How Facebook’s newest teen engineer supported his family with apps until cashing in

There’s nothing that highlights the fact that Silicon Valley is the new Wall Street, gold rush, colonial settlement — insert your American Dream rags-to-riches historical moniker here — quite like the story of 18-year-old Miami resident Michael Sayman.

This week, Facebook hired Sayman as one of its youngest full-time engineers in history. He wouldn’t tell me his salary, but admitted his friends are already pressuring him to “buy a Tesla,” which he won’t do because he’d “rather save the money.” Before you go throw up at the idea of a teenager buying himself a Tesla off tech riches, there’s few people who deserve that luxury quite as much as this kid.

I met Sayman four months ago, when the then 17-year-old developer caught Mark Zuckerberg’s eye. Zuckerberg featured him at the company’s f8 conference, and offered him an internship in one of Facebook’s first class of high school interns. Sayman and I spoke on the evening before the conference and he had one thing on his mind: The ranking of his app 4 Snaps.

He had poured the last year of his life into building the game, which was a version of charades. Users received a word like “toothbrush” and had to take four pictures representing that word, so another friend playing the game could guess. 4 Snaps, with some marketing help, had rapidly risen through the app rankings and as Sayman and I spoke that night he counted the apps it continued to pass.

“I’m beating Starbucks, Luminosity, Fitbit, Lyft… oh my gosh, it’s number 123 in the overall app store ratings!” he said, showing off a mouth full of braces with his accompanying grin.

But getting to the top of the app store wasn’t just a fun goal for Sayman. It was a matter of keeping him and his family afloat financially.

Since the age of 13, Sayman had been supporting his parents and his sister with profits he made from prior apps. The recession hit the Saymans hard, and when their home was foreclosed upon Michael bought the family a smaller townhouse to live in. In Florida, the economy hasn’t rebounded quite as quickly as it has in Silicon Valley, and Sayman’s parents struggled to keep their local business — a chicken restaurant — profitable. When I spoke with Michael’s mother Cristina back in April, she told me, “Sometimes I’m embarrassed to say everything Michael did for us. It’s like he became the father of the family. It’s crazy.”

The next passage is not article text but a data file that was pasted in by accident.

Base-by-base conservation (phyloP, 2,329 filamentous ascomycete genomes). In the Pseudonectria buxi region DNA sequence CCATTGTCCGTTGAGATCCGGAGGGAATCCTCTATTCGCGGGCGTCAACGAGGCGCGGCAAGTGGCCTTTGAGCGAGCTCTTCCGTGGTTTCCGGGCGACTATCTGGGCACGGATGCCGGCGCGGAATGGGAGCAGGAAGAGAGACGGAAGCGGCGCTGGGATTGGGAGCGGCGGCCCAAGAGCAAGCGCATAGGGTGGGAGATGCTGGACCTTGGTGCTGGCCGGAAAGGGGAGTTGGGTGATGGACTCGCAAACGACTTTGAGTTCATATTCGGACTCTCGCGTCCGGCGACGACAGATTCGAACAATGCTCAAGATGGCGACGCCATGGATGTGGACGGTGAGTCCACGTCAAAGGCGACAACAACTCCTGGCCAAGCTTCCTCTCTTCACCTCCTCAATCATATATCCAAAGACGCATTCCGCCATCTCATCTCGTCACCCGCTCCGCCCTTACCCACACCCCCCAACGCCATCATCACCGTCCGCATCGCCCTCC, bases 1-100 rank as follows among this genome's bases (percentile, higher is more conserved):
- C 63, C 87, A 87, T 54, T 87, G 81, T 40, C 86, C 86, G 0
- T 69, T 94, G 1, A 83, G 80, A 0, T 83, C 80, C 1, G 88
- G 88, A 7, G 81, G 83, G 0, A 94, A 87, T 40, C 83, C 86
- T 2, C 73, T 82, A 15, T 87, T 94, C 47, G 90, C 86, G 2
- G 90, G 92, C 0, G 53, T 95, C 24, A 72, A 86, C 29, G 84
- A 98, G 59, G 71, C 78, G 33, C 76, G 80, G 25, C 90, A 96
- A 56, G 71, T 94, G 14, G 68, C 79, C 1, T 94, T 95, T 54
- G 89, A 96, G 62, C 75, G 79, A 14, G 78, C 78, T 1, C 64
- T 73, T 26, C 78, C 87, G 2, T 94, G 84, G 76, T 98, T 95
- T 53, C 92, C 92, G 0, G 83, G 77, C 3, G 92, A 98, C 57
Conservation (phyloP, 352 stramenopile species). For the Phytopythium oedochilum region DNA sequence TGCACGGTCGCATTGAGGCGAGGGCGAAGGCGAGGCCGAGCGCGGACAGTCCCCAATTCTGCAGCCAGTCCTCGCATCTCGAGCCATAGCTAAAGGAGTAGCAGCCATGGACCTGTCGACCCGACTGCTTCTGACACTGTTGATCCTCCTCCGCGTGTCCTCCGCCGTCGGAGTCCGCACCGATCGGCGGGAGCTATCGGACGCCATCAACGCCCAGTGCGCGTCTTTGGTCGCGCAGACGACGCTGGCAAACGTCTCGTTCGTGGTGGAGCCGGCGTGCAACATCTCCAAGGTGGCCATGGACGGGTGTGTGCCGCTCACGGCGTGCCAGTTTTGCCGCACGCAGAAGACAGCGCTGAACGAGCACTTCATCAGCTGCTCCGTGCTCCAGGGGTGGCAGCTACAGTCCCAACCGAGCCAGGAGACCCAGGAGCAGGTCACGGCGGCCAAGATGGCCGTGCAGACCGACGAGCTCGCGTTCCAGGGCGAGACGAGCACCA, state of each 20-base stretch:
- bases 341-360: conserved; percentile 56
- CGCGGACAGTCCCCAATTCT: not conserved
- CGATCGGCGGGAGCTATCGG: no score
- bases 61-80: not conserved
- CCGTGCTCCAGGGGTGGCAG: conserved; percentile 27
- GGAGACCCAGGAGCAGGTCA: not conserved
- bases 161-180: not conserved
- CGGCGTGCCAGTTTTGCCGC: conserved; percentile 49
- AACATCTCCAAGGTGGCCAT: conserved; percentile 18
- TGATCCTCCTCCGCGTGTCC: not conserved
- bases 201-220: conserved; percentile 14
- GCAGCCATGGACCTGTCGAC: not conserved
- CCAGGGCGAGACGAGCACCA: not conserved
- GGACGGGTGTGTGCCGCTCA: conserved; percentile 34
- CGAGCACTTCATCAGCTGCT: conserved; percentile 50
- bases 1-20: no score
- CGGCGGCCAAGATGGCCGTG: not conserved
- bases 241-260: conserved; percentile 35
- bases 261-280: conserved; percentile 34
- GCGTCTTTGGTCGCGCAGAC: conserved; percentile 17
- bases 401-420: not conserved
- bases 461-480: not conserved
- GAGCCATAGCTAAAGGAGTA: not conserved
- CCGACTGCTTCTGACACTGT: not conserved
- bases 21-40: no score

The financial struggles didn’t stop then. Even as Facebook was flying Sayman out to tour the campus and speak at conferences, he still owed tuition to his private high school, and the program wouldn’t give him his graduation certificate without it. I met with Sayman months after my story first ran — and got picked up by national outlets like USA Today, Bloomberg, and NPR — and all he could think about was the financial stress his family was under. The national media coverage hadn’t helped him find a buyer for 4 Snaps, and he was worried about how he could keep his family afloat.

That’s why the most recent news in Sayman’s life — that Facebook has offered him an engineering job as one of their youngest full-time members ever on staff — is huge. It’s not just the classic Silicon Valley case of a talented kid carving out a space for himself in tech — while still in braces, no less. It’s also a story of the American dream — and of redemption.

When Sayman told his mom about the full-time offer, she started crying. “We’re having tough times at home for sure,” Sayman told me. “I’ve had these shoes that were kinda ripped up in the corner. They were five years old. So the first thing I’m going to do is buy myself some new shoes.”